September 29th, 2016

Redditch school supplier calls for ban on airbrushing school photos

Redditch school supplier calls for ban on airbrushing school photos Redditch school supplier calls for ban on airbrushing school photos

A REDDITCH-based school supplier is calling for a ban on airbrushing images of primary school children following a recent outcry over the ‘retouching’ of traditional school photographs.

Fizz Group, which provides school memorabilia items including yearbooks, hoodies and school photography, is calling for UK photographic firms to take a ‘morally responsible lead on airbrushing’ – by refusing to allow it as an image-altering service.

The company’s stance comes after mother Alexandria Norman’s fury at being offered the opportunity, for an additional cost, to ‘re-touch’ school photos of her eight-year-old daughter Blake, taken by Hampshire-based photography firm Yellow.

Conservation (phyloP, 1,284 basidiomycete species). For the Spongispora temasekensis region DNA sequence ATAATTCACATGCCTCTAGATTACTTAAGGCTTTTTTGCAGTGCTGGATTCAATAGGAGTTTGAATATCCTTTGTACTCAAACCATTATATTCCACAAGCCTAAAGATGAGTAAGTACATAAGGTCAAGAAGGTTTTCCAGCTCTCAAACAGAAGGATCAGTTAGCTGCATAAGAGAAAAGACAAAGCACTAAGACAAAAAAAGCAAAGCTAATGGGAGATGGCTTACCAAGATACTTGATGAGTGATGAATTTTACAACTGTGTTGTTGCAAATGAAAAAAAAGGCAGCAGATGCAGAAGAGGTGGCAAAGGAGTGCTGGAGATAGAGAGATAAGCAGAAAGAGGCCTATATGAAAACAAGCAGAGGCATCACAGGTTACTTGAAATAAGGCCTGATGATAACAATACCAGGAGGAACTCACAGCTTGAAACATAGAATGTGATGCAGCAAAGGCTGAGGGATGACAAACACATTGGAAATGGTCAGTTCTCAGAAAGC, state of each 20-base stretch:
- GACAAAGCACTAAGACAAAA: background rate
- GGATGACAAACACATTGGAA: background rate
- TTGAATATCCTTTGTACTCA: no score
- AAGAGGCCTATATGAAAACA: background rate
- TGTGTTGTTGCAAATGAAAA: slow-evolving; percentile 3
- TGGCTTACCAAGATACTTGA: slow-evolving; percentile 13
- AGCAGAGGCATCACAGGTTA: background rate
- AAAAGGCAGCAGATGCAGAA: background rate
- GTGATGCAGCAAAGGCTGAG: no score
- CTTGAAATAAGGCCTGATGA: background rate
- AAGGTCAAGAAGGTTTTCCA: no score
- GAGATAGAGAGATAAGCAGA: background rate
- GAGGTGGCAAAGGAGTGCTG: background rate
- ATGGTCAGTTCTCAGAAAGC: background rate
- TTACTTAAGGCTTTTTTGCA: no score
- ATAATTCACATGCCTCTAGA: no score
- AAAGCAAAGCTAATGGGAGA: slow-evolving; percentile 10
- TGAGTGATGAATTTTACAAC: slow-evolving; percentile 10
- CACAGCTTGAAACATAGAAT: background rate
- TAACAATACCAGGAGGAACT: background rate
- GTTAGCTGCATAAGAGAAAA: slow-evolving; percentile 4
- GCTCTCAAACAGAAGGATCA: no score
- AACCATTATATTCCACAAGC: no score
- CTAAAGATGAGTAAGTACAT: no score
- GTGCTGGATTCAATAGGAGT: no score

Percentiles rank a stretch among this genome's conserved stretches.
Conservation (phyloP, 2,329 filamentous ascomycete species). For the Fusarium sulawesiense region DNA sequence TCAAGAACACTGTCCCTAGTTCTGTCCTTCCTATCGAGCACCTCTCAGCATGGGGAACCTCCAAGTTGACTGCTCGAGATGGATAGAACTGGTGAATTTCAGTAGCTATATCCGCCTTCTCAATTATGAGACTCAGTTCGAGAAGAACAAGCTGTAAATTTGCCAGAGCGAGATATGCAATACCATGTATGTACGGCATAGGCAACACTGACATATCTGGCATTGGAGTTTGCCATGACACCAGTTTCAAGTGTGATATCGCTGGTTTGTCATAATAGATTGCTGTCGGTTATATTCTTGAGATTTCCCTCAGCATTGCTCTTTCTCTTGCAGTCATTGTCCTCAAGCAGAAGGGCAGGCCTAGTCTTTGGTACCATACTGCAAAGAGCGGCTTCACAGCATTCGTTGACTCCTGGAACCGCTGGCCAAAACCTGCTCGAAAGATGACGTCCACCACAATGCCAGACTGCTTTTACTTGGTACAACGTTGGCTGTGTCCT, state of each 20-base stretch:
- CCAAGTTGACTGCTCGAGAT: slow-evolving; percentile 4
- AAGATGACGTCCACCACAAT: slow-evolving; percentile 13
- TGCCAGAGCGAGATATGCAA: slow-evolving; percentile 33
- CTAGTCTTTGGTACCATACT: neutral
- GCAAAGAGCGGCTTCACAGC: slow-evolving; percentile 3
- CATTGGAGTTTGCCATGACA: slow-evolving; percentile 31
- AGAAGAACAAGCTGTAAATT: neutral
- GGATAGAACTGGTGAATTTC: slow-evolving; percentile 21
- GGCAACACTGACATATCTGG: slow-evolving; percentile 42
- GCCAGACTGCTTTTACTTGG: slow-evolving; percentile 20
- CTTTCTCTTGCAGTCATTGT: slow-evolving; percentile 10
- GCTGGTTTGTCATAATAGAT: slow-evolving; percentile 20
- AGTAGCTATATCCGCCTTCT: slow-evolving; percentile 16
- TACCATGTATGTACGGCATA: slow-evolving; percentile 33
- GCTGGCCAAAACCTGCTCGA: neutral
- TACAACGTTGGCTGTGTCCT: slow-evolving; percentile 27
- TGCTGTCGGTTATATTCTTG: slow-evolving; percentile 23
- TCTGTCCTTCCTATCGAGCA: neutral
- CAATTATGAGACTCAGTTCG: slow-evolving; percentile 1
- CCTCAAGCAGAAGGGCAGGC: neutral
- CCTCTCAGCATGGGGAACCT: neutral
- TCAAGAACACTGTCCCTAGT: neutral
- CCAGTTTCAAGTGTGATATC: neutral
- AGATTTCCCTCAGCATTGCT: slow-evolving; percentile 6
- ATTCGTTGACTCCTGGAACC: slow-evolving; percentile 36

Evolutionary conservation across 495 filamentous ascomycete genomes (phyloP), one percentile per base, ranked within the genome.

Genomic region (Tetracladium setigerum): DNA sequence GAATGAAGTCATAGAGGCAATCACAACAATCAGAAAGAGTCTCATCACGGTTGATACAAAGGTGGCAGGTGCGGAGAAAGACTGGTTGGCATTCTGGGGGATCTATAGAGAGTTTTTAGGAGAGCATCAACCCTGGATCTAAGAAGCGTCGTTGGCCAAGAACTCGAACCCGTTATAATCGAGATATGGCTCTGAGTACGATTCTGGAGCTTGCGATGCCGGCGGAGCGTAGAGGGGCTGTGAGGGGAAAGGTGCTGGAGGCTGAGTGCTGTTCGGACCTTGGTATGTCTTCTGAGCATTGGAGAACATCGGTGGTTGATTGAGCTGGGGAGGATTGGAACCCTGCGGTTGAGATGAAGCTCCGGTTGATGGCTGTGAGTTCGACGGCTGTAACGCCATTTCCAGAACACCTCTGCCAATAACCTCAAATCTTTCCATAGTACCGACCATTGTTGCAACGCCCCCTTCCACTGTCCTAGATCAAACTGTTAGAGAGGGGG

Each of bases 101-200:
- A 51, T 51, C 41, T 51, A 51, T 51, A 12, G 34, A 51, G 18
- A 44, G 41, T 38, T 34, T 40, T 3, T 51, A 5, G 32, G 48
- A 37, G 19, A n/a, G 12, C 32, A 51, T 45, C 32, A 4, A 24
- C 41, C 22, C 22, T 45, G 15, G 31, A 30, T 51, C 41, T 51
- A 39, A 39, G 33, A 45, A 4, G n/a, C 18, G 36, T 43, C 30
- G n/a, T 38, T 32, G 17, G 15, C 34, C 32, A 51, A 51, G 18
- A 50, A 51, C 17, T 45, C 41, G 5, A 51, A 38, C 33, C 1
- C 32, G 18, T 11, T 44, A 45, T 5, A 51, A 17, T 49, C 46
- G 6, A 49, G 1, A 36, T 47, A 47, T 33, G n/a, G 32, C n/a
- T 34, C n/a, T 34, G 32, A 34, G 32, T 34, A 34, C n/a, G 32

Alexandria accused the photography firm of ‘stealing the innocence of school pictures, threatening a positive body image and sending out the wrong message to children’.

And Fizz Group, which refuses to airbrush photos under any circumstances, agrees with her.

Adam McGill, managing director, said: “I think this is ultimately a very bad judgement in the pursuit of a little extra profit – it shouldn’t be an option.

“What kind of message are we sending to our children if we are telling them that a photo is only acceptable, or ‘more acceptable’, if it is showing them blemish free and air-brushed?

“Everything about each child makes them who they are – their hair colour, skin colour, shape of their nose, birth marks and blemishes.

“If we alter this, we are altering their identity -there is no need, in my view, to consider ‘correcting’ an image – it shouldn’t be an option. ”

Adam, who started Fizz Group at just 17-years-old, added that the company does not airbrush under any circumstances and he thinks it is important that the whole industry follows his lead.

“By sending out a collective message that airbrushing at such a young age is wrong, we have a real opportunity to make a positive impact on future generations,” he added.

“For me the whole purpose of a school portrait is to capture the child, and the way they look in that year for posterity – we should celebrate these individual nuances and differences, not try to erase them in pursuit of some picture perfect image.”

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